The inflation rate of the United Kingdom hit a fresh 41-year high in October, increasing to 11.1 per cent amid cost of living crisis stoked by rising energy and food prices, in part due to war in Ukraine. On an annual basis, food price inflation rose sharply to 16.5 per cent on an annual basis, the highest in 45 years, the UK Office of National Statistics said.
The UK’s rate of inflation was 10.1 per cent in September. With an 11.1 per cent inflation rate in October, the Prime Minister Rishi Sunak-led UK is facing the highest level of inflation since October 1981.
For a household with average usage of both gas and electricity, the government in October had capped the bills at £2,500 per month. According to the UK’s Office of National Statistics, gas prices have climbed by nearly 130 per cent while electricity prices have risen by close to 66 per cent over the past year.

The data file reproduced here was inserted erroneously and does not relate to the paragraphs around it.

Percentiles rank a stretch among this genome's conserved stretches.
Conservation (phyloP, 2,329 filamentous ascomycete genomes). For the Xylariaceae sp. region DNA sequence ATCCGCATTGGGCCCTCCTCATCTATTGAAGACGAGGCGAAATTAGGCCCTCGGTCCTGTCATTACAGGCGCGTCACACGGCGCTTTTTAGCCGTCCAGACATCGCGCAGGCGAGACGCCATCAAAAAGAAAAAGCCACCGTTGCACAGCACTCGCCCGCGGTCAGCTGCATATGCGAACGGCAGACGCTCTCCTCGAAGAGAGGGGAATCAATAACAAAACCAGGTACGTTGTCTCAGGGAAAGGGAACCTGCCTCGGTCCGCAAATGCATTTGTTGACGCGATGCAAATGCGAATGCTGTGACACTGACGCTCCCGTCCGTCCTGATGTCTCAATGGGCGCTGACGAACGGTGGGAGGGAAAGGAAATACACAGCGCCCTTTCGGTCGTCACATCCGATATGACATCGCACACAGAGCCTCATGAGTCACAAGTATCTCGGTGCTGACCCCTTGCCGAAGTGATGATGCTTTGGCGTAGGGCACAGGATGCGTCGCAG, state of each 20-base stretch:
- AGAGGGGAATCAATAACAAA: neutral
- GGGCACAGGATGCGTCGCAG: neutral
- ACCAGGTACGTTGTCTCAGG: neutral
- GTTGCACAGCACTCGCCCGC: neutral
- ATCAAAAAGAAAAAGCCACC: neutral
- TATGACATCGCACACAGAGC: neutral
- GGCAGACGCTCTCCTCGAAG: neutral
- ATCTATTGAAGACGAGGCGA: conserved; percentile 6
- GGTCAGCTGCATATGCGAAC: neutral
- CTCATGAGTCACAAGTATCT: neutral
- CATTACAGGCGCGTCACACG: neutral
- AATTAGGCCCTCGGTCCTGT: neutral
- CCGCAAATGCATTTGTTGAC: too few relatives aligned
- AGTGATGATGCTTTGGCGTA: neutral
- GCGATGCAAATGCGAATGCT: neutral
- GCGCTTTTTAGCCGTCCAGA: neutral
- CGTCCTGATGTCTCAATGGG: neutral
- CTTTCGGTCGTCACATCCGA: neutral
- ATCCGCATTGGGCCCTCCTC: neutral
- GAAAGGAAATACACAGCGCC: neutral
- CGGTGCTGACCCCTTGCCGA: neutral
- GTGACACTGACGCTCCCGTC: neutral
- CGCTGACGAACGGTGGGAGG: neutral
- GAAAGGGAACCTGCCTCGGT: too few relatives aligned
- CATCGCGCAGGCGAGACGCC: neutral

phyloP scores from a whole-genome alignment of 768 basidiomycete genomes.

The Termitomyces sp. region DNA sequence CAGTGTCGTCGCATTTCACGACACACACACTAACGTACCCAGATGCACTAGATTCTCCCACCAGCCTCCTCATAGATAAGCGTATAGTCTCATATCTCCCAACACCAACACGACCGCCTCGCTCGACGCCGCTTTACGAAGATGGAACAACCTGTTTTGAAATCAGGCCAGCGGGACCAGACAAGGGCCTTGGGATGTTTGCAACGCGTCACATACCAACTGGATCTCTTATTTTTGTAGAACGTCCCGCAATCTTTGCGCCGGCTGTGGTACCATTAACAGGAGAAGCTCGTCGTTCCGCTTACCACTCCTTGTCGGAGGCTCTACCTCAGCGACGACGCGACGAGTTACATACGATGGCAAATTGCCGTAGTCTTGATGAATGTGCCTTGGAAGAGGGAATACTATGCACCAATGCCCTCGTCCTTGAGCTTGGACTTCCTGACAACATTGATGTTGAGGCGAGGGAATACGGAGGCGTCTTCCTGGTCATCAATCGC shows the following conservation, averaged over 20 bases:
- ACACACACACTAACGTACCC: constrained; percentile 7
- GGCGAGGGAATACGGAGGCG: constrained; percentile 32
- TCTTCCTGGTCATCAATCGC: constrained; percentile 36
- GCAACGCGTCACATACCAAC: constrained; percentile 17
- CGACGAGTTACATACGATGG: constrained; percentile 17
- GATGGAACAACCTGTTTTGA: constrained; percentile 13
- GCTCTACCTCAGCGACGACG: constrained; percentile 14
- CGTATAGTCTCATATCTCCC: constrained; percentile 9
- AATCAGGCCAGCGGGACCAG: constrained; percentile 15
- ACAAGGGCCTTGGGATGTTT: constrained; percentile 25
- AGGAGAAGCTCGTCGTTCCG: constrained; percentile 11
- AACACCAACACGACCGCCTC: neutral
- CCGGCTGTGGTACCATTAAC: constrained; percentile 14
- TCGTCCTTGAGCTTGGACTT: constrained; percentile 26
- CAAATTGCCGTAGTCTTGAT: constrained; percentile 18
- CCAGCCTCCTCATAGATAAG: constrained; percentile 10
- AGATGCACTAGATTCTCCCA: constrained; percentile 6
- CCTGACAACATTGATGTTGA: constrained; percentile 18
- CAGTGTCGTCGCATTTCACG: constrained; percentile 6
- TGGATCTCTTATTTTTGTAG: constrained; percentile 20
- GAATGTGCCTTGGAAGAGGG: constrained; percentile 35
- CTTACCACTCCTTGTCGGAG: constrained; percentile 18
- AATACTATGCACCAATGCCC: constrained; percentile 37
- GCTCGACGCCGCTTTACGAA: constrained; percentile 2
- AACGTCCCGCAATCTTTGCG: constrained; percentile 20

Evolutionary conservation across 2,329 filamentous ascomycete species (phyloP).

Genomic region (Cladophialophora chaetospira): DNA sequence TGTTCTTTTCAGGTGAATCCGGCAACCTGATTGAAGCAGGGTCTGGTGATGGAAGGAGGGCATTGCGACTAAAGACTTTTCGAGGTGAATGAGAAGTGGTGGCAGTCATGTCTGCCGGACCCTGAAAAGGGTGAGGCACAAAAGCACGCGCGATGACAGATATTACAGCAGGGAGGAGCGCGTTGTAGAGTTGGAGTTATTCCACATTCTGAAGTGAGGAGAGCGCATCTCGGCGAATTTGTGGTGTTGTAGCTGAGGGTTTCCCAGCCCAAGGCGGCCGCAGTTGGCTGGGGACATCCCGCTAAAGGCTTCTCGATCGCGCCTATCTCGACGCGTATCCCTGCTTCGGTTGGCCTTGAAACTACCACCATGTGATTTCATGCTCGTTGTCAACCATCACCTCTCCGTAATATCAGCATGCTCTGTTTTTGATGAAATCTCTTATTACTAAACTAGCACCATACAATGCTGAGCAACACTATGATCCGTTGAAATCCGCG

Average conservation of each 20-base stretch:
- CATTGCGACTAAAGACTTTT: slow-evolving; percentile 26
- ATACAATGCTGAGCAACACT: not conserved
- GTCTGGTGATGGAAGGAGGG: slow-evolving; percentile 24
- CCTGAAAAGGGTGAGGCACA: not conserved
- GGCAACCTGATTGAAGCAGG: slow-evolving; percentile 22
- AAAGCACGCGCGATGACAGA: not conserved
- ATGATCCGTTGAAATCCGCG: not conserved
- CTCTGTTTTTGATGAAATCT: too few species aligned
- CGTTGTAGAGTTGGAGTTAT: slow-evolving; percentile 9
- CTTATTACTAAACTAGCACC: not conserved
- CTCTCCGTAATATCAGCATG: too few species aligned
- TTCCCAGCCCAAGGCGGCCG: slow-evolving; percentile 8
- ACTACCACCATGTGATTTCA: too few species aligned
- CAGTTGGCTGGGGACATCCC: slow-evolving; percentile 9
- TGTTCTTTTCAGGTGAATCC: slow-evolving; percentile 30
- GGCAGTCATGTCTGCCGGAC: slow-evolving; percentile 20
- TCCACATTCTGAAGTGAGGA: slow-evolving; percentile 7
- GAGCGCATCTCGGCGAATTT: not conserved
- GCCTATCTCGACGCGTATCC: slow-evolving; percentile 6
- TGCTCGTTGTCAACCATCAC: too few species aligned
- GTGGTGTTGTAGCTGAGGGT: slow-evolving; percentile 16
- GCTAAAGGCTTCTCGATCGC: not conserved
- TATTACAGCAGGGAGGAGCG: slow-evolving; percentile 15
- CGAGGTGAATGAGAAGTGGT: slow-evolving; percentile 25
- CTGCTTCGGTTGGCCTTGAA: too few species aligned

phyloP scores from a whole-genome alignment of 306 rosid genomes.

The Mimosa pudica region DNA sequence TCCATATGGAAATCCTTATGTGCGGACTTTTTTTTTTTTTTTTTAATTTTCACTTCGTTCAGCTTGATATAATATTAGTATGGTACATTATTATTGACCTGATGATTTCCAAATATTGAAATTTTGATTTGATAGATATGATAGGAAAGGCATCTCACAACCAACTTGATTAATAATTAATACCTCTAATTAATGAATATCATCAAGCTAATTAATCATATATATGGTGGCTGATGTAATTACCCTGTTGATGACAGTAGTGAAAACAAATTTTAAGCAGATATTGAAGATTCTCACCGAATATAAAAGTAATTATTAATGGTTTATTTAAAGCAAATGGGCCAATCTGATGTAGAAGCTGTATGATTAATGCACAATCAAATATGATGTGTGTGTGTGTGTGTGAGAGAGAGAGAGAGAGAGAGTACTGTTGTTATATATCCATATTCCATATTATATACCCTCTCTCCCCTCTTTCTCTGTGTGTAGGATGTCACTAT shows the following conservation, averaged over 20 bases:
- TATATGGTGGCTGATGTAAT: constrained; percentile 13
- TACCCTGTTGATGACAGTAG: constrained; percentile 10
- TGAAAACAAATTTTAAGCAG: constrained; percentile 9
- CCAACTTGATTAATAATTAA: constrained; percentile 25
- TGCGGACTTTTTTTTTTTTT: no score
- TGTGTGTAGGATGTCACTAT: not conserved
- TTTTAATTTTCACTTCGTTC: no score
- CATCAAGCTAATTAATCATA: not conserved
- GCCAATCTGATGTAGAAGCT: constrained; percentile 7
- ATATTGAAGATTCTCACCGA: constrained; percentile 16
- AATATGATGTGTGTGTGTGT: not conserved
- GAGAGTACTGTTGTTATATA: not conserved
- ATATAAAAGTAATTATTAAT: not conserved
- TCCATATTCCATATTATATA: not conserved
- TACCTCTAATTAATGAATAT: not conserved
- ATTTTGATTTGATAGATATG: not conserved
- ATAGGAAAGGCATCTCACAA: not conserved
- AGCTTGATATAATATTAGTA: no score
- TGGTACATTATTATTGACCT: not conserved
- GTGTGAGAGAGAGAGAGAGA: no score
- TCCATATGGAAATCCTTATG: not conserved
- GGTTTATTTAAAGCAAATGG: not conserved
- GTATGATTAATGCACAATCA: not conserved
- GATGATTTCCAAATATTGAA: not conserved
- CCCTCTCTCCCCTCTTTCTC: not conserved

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However, the UK core inflation, excluding food and energy costs, remained at 6.5 per cent in October.
Meanwhile, the British Chancellor of the Exchequer Jeremy Hunt promised to take “tough but necessary decisions on tax and spending” in the Autumn Statement to help bring inflation down. The autumn statement is scheduled to be laid out on November 17.
“We cannot have long-term, sustainable growth with high inflation. Tomorrow I will set out a plan to get debt falling, deliver stability and drive down inflation while protecting the most vulnerable,” Hunt said in a statement on Wednesday.
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